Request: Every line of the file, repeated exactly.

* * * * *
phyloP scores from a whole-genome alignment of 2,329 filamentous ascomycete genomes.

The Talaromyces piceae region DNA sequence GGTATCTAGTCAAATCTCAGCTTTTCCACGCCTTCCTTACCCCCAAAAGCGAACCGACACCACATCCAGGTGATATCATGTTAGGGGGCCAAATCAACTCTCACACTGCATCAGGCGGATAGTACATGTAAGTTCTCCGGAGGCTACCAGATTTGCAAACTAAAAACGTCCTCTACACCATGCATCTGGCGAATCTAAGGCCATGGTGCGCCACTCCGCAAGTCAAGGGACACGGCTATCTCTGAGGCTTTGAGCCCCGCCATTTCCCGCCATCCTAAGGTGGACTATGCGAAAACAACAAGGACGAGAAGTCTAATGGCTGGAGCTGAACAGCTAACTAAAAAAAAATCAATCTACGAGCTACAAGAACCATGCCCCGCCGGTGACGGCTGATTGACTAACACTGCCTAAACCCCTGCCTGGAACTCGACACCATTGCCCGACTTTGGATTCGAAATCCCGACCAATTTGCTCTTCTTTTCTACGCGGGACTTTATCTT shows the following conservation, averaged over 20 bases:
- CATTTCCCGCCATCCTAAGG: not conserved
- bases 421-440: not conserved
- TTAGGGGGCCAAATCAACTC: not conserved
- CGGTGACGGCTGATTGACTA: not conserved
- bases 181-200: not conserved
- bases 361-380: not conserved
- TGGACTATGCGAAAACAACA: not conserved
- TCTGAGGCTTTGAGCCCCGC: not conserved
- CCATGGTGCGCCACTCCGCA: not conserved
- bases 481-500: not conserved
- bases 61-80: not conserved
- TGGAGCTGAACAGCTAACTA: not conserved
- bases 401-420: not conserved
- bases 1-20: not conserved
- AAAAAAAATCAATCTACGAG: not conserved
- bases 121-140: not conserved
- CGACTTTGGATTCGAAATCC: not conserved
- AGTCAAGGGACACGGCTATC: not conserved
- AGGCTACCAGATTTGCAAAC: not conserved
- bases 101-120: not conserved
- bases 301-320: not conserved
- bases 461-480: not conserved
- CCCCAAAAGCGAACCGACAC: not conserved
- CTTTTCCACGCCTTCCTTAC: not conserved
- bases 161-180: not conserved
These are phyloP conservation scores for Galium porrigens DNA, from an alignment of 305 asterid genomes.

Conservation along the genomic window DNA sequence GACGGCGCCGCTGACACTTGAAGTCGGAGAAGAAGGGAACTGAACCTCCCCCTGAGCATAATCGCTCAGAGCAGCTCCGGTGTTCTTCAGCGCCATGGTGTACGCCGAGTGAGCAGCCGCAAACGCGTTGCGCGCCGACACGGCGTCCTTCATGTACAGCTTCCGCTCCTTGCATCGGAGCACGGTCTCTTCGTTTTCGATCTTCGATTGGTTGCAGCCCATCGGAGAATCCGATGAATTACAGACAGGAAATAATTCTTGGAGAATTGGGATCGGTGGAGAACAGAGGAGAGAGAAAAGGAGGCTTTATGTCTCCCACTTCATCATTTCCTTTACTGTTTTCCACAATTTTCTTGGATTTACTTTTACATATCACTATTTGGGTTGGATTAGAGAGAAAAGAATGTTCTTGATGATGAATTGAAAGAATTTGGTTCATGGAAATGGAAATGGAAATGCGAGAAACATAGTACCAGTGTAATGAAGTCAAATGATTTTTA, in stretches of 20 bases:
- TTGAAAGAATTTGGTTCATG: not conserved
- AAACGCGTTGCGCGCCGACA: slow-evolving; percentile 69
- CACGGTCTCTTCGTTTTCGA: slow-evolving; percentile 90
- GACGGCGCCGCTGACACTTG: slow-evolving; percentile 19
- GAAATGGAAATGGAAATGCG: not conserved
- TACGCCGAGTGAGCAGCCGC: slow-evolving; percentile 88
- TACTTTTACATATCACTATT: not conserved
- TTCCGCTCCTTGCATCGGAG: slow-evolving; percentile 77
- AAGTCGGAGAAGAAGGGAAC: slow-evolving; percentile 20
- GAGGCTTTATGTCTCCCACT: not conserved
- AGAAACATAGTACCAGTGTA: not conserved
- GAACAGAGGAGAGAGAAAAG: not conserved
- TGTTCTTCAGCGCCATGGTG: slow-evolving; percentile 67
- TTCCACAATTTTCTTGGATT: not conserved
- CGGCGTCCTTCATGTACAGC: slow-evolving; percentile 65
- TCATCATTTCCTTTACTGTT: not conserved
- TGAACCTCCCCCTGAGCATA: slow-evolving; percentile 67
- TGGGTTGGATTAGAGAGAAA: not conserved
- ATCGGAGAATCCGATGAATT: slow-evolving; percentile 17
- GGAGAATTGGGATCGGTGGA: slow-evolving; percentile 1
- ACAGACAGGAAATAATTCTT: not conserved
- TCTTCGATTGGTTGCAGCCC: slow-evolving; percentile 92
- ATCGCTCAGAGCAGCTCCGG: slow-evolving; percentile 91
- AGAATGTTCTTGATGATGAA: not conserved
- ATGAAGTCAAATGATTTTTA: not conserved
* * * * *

phyloP scores from a whole-genome alignment of 2,329 filamentous ascomycete genomes.

The Talaromyces piceae region DNA sequence GGTATCTAGTCAAATCTCAGCTTTTCCACGCCTTCCTTACCCCCAAAAGCGAACCGACACCACATCCAGGTGATATCATGTTAGGGGGCCAAATCAACTCTCACACTGCATCAGGCGGATAGTACATGTAAGTTCTCCGGAGGCTACCAGATTTGCAAACTAAAAACGTCCTCTACACCATGCATCTGGCGAATCTAAGGCCATGGTGCGCCACTCCGCAAGTCAAGGGACACGGCTATCTCTGAGGCTTTGAGCCCCGCCATTTCCCGCCATCCTAAGGTGGACTATGCGAAAACAACAAGGACGAGAAGTCTAATGGCTGGAGCTGAACAGCTAACTAAAAAAAAATCAATCTACGAGCTACAAGAACCATGCCCCGCCGGTGACGGCTGATTGACTAACACTGCCTAAACCCCTGCCTGGAACTCGACACCATTGCCCGACTTTGGATTCGAAATCCCGACCAATTTGCTCTTCTTTTCTACGCGGGACTTTATCTT shows the following conservation, averaged over 20 bases:
- CATTTCCCGCCATCCTAAGG: not conserved
- bases 421-440: not conserved
- TTAGGGGGCCAAATCAACTC: not conserved
- CGGTGACGGCTGATTGACTA: not conserved
- bases 181-200: not conserved
- bases 361-380: not conserved
- TGGACTATGCGAAAACAACA: not conserved
- TCTGAGGCTTTGAGCCCCGC: not conserved
- CCATGGTGCGCCACTCCGCA: not conserved
- bases 481-500: not conserved
- bases 61-80: not conserved
- TGGAGCTGAACAGCTAACTA: not conserved
- bases 401-420: not conserved
- bases 1-20: not conserved
- AAAAAAAATCAATCTACGAG: not conserved
- bases 121-140: not conserved
- CGACTTTGGATTCGAAATCC: not conserved
- AGTCAAGGGACACGGCTATC: not conserved
- AGGCTACCAGATTTGCAAAC: not conserved
- bases 101-120: not conserved
- bases 301-320: not conserved
- bases 461-480: not conserved
- CCCCAAAAGCGAACCGACAC: not conserved
- CTTTTCCACGCCTTCCTTAC: not conserved
- bases 161-180: not conserved
These are phyloP conservation scores for Galium porrigens DNA, from an alignment of 305 asterid genomes.

Conservation along the genomic window DNA sequence GACGGCGCCGCTGACACTTGAAGTCGGAGAAGAAGGGAACTGAACCTCCCCCTGAGCATAATCGCTCAGAGCAGCTCCGGTGTTCTTCAGCGCCATGGTGTACGCCGAGTGAGCAGCCGCAAACGCGTTGCGCGCCGACACGGCGTCCTTCATGTACAGCTTCCGCTCCTTGCATCGGAGCACGGTCTCTTCGTTTTCGATCTTCGATTGGTTGCAGCCCATCGGAGAATCCGATGAATTACAGACAGGAAATAATTCTTGGAGAATTGGGATCGGTGGAGAACAGAGGAGAGAGAAAAGGAGGCTTTATGTCTCCCACTTCATCATTTCCTTTACTGTTTTCCACAATTTTCTTGGATTTACTTTTACATATCACTATTTGGGTTGGATTAGAGAGAAAAGAATGTTCTTGATGATGAATTGAAAGAATTTGGTTCATGGAAATGGAAATGGAAATGCGAGAAACATAGTACCAGTGTAATGAAGTCAAATGATTTTTA, in stretches of 20 bases:
- TTGAAAGAATTTGGTTCATG: not conserved
- AAACGCGTTGCGCGCCGACA: slow-evolving; percentile 69
- CACGGTCTCTTCGTTTTCGA: slow-evolving; percentile 90
- GACGGCGCCGCTGACACTTG: slow-evolving; percentile 19
- GAAATGGAAATGGAAATGCG: not conserved
- TACGCCGAGTGAGCAGCCGC: slow-evolving; percentile 88
- TACTTTTACATATCACTATT: not conserved
- TTCCGCTCCTTGCATCGGAG: slow-evolving; percentile 77
- AAGTCGGAGAAGAAGGGAAC: slow-evolving; percentile 20
- GAGGCTTTATGTCTCCCACT: not conserved
- AGAAACATAGTACCAGTGTA: not conserved
- GAACAGAGGAGAGAGAAAAG: not conserved
- TGTTCTTCAGCGCCATGGTG: slow-evolving; percentile 67
- TTCCACAATTTTCTTGGATT: not conserved
- CGGCGTCCTTCATGTACAGC: slow-evolving; percentile 65
- TCATCATTTCCTTTACTGTT: not conserved
- TGAACCTCCCCCTGAGCATA: slow-evolving; percentile 67
- TGGGTTGGATTAGAGAGAAA: not conserved
- ATCGGAGAATCCGATGAATT: slow-evolving; percentile 17
- GGAGAATTGGGATCGGTGGA: slow-evolving; percentile 1
- ACAGACAGGAAATAATTCTT: not conserved
- TCTTCGATTGGTTGCAGCCC: slow-evolving; percentile 92
- ATCGCTCAGAGCAGCTCCGG: slow-evolving; percentile 91
- AGAATGTTCTTGATGATGAA: not conserved
- ATGAAGTCAAATGATTTTTA: not conserved